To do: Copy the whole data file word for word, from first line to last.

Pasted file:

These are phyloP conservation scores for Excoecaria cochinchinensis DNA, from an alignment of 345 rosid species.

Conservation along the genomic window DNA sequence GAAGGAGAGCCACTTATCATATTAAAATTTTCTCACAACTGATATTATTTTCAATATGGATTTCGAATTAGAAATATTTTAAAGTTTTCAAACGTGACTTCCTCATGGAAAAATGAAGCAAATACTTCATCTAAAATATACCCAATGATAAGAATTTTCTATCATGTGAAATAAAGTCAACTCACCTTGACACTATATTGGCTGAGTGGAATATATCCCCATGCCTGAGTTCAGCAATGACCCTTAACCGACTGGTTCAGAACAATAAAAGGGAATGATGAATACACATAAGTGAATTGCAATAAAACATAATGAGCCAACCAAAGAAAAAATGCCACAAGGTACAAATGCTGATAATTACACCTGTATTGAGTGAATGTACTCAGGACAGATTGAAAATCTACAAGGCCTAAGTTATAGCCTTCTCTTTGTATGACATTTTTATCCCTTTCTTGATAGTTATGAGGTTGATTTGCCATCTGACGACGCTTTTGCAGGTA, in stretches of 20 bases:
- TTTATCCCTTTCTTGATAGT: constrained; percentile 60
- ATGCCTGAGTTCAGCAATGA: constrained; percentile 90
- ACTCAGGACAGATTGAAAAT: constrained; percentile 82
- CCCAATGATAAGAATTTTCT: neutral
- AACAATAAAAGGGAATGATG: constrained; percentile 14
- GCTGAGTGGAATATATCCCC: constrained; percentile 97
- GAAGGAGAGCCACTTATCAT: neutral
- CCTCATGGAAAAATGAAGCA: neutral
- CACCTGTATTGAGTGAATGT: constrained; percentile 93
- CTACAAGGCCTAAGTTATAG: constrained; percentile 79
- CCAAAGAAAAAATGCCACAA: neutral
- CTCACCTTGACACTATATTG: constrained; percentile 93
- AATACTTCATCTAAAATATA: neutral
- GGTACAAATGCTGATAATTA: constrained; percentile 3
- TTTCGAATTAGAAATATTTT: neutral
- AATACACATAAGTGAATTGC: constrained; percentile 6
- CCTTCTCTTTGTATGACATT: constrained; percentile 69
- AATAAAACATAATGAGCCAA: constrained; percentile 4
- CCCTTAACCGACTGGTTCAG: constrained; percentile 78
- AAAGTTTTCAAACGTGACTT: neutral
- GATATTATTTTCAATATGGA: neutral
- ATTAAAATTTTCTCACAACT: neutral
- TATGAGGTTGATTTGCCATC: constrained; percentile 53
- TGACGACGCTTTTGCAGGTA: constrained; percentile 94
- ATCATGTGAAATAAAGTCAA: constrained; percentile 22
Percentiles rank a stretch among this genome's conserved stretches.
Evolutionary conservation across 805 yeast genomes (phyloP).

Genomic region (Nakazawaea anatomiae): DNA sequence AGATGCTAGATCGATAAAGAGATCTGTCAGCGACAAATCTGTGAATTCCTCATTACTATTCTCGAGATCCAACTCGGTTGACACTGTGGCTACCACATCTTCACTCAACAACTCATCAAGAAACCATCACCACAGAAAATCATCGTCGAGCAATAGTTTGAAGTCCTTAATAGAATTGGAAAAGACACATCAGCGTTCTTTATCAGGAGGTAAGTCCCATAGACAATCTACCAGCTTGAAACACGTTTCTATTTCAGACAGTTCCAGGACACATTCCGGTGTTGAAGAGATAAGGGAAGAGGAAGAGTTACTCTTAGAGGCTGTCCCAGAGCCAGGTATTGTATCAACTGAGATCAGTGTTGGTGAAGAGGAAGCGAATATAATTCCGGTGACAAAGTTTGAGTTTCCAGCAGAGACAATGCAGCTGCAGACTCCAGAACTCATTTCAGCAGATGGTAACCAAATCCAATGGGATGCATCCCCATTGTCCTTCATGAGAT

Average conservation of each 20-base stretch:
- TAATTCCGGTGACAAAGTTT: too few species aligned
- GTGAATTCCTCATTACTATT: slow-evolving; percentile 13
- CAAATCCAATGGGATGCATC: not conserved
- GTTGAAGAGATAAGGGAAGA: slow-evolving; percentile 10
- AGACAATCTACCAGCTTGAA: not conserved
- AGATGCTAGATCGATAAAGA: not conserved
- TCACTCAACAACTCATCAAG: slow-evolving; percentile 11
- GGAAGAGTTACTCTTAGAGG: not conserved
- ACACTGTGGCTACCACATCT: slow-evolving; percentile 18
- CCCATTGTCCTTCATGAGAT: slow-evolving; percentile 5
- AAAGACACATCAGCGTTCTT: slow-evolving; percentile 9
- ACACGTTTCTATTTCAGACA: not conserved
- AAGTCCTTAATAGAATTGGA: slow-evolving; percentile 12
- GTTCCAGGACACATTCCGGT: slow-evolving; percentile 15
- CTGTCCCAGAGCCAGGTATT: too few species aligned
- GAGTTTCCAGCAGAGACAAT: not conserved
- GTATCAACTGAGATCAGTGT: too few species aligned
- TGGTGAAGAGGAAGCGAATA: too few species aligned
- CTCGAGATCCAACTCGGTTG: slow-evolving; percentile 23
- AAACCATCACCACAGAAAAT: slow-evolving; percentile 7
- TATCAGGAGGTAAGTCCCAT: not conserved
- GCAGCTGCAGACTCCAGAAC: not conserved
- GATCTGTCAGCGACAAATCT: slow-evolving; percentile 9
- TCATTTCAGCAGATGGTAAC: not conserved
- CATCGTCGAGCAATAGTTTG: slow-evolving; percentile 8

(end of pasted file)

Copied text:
These are phyloP conservation scores for Excoecaria cochinchinensis DNA, from an alignment of 345 rosid species.

Conservation along the genomic window DNA sequence GAAGGAGAGCCACTTATCATATTAAAATTTTCTCACAACTGATATTATTTTCAATATGGATTTCGAATTAGAAATATTTTAAAGTTTTCAAACGTGACTTCCTCATGGAAAAATGAAGCAAATACTTCATCTAAAATATACCCAATGATAAGAATTTTCTATCATGTGAAATAAAGTCAACTCACCTTGACACTATATTGGCTGAGTGGAATATATCCCCATGCCTGAGTTCAGCAATGACCCTTAACCGACTGGTTCAGAACAATAAAAGGGAATGATGAATACACATAAGTGAATTGCAATAAAACATAATGAGCCAACCAAAGAAAAAATGCCACAAGGTACAAATGCTGATAATTACACCTGTATTGAGTGAATGTACTCAGGACAGATTGAAAATCTACAAGGCCTAAGTTATAGCCTTCTCTTTGTATGACATTTTTATCCCTTTCTTGATAGTTATGAGGTTGATTTGCCATCTGACGACGCTTTTGCAGGTA, in stretches of 20 bases:
- TTTATCCCTTTCTTGATAGT: constrained; percentile 60
- ATGCCTGAGTTCAGCAATGA: constrained; percentile 90
- ACTCAGGACAGATTGAAAAT: constrained; percentile 82
- CCCAATGATAAGAATTTTCT: neutral
- AACAATAAAAGGGAATGATG: constrained; percentile 14
- GCTGAGTGGAATATATCCCC: constrained; percentile 97
- GAAGGAGAGCCACTTATCAT: neutral
- CCTCATGGAAAAATGAAGCA: neutral
- CACCTGTATTGAGTGAATGT: constrained; percentile 93
- CTACAAGGCCTAAGTTATAG: constrained; percentile 79
- CCAAAGAAAAAATGCCACAA: neutral
- CTCACCTTGACACTATATTG: constrained; percentile 93
- AATACTTCATCTAAAATATA: neutral
- GGTACAAATGCTGATAATTA: constrained; percentile 3
- TTTCGAATTAGAAATATTTT: neutral
- AATACACATAAGTGAATTGC: constrained; percentile 6
- CCTTCTCTTTGTATGACATT: constrained; percentile 69
- AATAAAACATAATGAGCCAA: constrained; percentile 4
- CCCTTAACCGACTGGTTCAG: constrained; percentile 78
- AAAGTTTTCAAACGTGACTT: neutral
- GATATTATTTTCAATATGGA: neutral
- ATTAAAATTTTCTCACAACT: neutral
- TATGAGGTTGATTTGCCATC: constrained; percentile 53
- TGACGACGCTTTTGCAGGTA: constrained; percentile 94
- ATCATGTGAAATAAAGTCAA: constrained; percentile 22
Percentiles rank a stretch among this genome's conserved stretches.
Evolutionary conservation across 805 yeast genomes (phyloP).

Genomic region (Nakazawaea anatomiae): DNA sequence AGATGCTAGATCGATAAAGAGATCTGTCAGCGACAAATCTGTGAATTCCTCATTACTATTCTCGAGATCCAACTCGGTTGACACTGTGGCTACCACATCTTCACTCAACAACTCATCAAGAAACCATCACCACAGAAAATCATCGTCGAGCAATAGTTTGAAGTCCTTAATAGAATTGGAAAAGACACATCAGCGTTCTTTATCAGGAGGTAAGTCCCATAGACAATCTACCAGCTTGAAACACGTTTCTATTTCAGACAGTTCCAGGACACATTCCGGTGTTGAAGAGATAAGGGAAGAGGAAGAGTTACTCTTAGAGGCTGTCCCAGAGCCAGGTATTGTATCAACTGAGATCAGTGTTGGTGAAGAGGAAGCGAATATAATTCCGGTGACAAAGTTTGAGTTTCCAGCAGAGACAATGCAGCTGCAGACTCCAGAACTCATTTCAGCAGATGGTAACCAAATCCAATGGGATGCATCCCCATTGTCCTTCATGAGAT

Average conservation of each 20-base stretch:
- TAATTCCGGTGACAAAGTTT: too few species aligned
- GTGAATTCCTCATTACTATT: slow-evolving; percentile 13
- CAAATCCAATGGGATGCATC: not conserved
- GTTGAAGAGATAAGGGAAGA: slow-evolving; percentile 10
- AGACAATCTACCAGCTTGAA: not conserved
- AGATGCTAGATCGATAAAGA: not conserved
- TCACTCAACAACTCATCAAG: slow-evolving; percentile 11
- GGAAGAGTTACTCTTAGAGG: not conserved
- ACACTGTGGCTACCACATCT: slow-evolving; percentile 18
- CCCATTGTCCTTCATGAGAT: slow-evolving; percentile 5
- AAAGACACATCAGCGTTCTT: slow-evolving; percentile 9
- ACACGTTTCTATTTCAGACA: not conserved
- AAGTCCTTAATAGAATTGGA: slow-evolving; percentile 12
- GTTCCAGGACACATTCCGGT: slow-evolving; percentile 15
- CTGTCCCAGAGCCAGGTATT: too few species aligned
- GAGTTTCCAGCAGAGACAAT: not conserved
- GTATCAACTGAGATCAGTGT: too few species aligned
- TGGTGAAGAGGAAGCGAATA: too few species aligned
- CTCGAGATCCAACTCGGTTG: slow-evolving; percentile 23
- AAACCATCACCACAGAAAAT: slow-evolving; percentile 7
- TATCAGGAGGTAAGTCCCAT: not conserved
- GCAGCTGCAGACTCCAGAAC: not conserved
- GATCTGTCAGCGACAAATCT: slow-evolving; percentile 9
- TCATTTCAGCAGATGGTAAC: not conserved
- CATCGTCGAGCAATAGTTTG: slow-evolving; percentile 8